So, there you have it. More than what the defund police reformers are asking for is already written into the structure of police agencies. Not only that, but it has also been improved over the last almost 200 years. There is a problem, the police have been dumbed down by the very same kind of Adult Arrested Adolescence that the protestors represent. We have been scolded by emotionally frail, agendized adults, who have regressed into childish behavior because of the false ideology of fairness and equality. Their goal amounts to making sure nobody gets their feelings hurt while being arrested. What has not changed is that the protestors have not had a similar improvement in their approach. They still want to break things and kill people. These are not primarily peaceful protests.

The early Dragnet radio and television shows featured Jack Webb in the role of Sergeant Joe Friday. Sgt. Friday, on the occasion an police officer was caught doing criminal things often said, “The only problem we have with getting good police officers is having to choose them from the human race.”
The police career has a cost. But people able to be good police officers recognize their job exposes them to that worst day of the lives of ordinary people. What people do to each other evokes a realness that only those who have done it can appreciate. When social reformers, union interests, and dilettantes try to make the job a neat and clean one, they attack the police, thereby disturbing the civil order you and I expected them to provide in the first case.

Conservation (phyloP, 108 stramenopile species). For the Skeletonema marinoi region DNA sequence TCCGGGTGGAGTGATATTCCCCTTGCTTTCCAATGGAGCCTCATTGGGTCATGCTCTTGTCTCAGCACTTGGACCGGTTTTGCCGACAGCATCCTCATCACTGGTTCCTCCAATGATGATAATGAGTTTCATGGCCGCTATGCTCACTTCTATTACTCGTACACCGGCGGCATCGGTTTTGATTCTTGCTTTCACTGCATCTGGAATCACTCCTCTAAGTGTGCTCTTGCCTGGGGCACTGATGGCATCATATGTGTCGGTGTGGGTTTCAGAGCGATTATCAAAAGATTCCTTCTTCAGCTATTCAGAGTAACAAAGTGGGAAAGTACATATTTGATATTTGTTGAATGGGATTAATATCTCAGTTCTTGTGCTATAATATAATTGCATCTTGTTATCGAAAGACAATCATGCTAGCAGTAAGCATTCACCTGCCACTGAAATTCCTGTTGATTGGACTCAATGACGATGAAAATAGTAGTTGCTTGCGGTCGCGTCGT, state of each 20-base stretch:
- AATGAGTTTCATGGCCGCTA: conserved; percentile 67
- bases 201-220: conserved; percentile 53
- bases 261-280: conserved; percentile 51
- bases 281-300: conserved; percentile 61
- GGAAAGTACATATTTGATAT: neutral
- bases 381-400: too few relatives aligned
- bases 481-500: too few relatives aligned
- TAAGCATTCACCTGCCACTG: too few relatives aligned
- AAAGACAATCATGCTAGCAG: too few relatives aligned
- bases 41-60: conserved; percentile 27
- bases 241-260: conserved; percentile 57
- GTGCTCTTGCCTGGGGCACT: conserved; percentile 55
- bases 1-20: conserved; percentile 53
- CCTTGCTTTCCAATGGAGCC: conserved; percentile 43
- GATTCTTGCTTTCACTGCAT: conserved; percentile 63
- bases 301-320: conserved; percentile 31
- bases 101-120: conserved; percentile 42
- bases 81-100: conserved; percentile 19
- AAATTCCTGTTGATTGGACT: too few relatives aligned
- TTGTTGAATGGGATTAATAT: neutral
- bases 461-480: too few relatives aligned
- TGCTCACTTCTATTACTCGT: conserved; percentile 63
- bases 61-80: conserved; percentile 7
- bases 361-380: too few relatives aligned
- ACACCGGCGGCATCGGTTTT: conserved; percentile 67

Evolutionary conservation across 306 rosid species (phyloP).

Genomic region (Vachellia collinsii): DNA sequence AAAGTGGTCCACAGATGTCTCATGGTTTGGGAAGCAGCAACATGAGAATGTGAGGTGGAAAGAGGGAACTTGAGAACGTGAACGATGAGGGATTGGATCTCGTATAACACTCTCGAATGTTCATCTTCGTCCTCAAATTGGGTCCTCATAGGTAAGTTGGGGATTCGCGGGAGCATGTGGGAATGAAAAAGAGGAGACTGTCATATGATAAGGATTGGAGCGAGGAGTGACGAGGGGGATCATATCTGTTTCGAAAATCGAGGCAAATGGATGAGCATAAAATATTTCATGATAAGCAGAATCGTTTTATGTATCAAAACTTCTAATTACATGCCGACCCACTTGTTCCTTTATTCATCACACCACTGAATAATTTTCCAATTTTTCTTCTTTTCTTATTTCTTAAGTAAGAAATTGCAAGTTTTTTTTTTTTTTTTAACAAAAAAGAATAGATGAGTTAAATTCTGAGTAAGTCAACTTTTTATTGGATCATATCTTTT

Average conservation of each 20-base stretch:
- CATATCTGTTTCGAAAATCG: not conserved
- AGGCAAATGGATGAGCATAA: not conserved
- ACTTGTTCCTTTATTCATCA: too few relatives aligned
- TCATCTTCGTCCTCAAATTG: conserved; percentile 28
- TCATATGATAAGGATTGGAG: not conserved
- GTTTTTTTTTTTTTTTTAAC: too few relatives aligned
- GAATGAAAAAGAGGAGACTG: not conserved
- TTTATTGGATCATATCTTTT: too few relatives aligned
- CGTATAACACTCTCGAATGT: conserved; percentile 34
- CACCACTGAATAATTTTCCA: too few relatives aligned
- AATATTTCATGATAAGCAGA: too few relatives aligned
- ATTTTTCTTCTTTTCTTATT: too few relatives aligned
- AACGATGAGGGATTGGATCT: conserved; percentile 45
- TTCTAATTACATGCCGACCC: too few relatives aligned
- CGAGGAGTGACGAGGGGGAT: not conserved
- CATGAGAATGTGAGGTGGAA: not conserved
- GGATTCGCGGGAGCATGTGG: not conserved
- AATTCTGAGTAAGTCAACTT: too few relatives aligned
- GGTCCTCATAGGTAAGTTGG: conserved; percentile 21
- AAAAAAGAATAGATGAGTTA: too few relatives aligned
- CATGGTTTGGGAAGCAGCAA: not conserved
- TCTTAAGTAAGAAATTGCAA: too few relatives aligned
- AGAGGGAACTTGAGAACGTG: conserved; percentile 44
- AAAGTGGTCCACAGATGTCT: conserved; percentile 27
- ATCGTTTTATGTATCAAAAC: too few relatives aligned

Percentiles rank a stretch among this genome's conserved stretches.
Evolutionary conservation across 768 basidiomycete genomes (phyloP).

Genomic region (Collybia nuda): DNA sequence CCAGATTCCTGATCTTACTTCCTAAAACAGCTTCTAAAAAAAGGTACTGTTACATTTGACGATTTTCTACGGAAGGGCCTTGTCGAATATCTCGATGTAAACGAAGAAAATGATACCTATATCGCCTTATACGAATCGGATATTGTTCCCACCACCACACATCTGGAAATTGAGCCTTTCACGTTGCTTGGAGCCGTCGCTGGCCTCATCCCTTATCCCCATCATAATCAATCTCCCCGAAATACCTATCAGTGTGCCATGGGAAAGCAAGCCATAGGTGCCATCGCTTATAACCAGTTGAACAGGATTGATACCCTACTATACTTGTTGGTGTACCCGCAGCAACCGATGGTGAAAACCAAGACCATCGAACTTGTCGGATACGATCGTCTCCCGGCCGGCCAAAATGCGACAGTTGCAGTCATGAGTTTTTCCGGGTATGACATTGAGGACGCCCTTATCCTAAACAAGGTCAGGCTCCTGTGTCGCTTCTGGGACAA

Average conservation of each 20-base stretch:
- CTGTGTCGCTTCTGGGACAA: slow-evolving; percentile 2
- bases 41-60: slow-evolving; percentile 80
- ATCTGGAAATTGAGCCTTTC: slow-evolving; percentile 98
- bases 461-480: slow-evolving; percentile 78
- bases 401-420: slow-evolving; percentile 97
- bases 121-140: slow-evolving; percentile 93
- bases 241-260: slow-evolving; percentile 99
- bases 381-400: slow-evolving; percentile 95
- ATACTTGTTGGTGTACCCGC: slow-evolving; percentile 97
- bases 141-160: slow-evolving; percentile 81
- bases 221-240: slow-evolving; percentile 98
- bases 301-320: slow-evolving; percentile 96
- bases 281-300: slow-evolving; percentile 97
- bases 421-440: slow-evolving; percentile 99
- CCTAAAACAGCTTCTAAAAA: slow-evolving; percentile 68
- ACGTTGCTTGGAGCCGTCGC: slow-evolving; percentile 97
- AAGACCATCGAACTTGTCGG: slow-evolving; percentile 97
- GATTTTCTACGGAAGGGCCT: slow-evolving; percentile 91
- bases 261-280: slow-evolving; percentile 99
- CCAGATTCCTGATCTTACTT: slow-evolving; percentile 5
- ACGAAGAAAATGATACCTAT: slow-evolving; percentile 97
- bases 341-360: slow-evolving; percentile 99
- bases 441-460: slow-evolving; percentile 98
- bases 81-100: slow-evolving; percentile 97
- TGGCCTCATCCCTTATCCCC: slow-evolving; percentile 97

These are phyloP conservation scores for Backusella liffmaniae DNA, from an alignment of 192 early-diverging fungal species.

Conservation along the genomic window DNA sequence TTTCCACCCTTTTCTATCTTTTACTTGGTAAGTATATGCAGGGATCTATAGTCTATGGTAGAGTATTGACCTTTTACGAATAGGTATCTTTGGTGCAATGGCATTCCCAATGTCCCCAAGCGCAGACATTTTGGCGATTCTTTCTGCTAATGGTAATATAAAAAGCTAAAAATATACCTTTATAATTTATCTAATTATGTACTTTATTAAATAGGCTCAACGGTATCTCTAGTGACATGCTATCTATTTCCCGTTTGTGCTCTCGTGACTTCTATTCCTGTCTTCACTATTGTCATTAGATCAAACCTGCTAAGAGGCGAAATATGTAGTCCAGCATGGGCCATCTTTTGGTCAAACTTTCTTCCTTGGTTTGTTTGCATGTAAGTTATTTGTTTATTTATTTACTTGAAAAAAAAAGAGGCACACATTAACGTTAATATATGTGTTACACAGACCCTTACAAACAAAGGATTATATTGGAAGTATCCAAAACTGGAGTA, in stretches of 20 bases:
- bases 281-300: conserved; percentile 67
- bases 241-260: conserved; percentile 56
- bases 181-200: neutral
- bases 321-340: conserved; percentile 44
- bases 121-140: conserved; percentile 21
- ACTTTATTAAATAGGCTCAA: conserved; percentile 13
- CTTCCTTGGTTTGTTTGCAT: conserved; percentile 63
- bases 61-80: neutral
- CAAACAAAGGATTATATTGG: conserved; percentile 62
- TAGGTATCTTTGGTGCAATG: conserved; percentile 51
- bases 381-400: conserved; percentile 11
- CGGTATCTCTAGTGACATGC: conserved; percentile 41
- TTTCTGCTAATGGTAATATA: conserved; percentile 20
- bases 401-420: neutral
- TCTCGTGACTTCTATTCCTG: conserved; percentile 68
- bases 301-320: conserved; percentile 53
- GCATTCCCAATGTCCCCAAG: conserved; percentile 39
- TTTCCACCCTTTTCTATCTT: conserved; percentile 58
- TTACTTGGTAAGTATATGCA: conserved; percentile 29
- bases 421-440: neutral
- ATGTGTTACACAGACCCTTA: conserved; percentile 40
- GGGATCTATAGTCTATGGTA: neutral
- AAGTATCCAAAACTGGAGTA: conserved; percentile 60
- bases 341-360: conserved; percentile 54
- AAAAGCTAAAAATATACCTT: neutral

People are not animals, and they should not be subjected to social experimenting. Right now there are a lot of “experts” who think people can be behaviorally trained, by developing new types of reality. New types of living spaces, new relationships that depend on groups instead of individual effort. They think people can be controlled by tuning their brains to listen to music and be preoccupied while doing menial work. They can have exercise on bikes with televisions that take them riding in foreign countries, being heroes inside of video games. There is a problem with that. What you see in dozens of movies and television series like Total Recall, Fringe, Terminator, and Lucy are attempts to soften your resistance to living in an alternate reality. Think of how easy people will be to manage if they do not need to visit Italy or the Pyramids. We can show them pictures just like they are there. It is nothing more than what the Romans offered their citizens. Those people worked hard, had few things luxuries, and did not enjoy much freedom in a ridged society. But rather often, the Roman government offered up what they called, “bread and games” or what you may know as Gladiators fighting in arenas; Chariot Races; and Animal Spectaculars. All of these were brutal and uncivilized by modern standards. But they kept the citizens happy enough they would not riot or cause problems. Now our leaders are leaning toward giving us alternate realities to distract them from life’s drudgery. Not a way to improve yourself or incrementally improve your situation. They only want the population distracted and made compliant. It will only be a short step to using powerful, subliminal messages during the games to reinforce compliance in all things. If you think that is silly, ask yourself how many times you have lost track of time on a video game, or social media.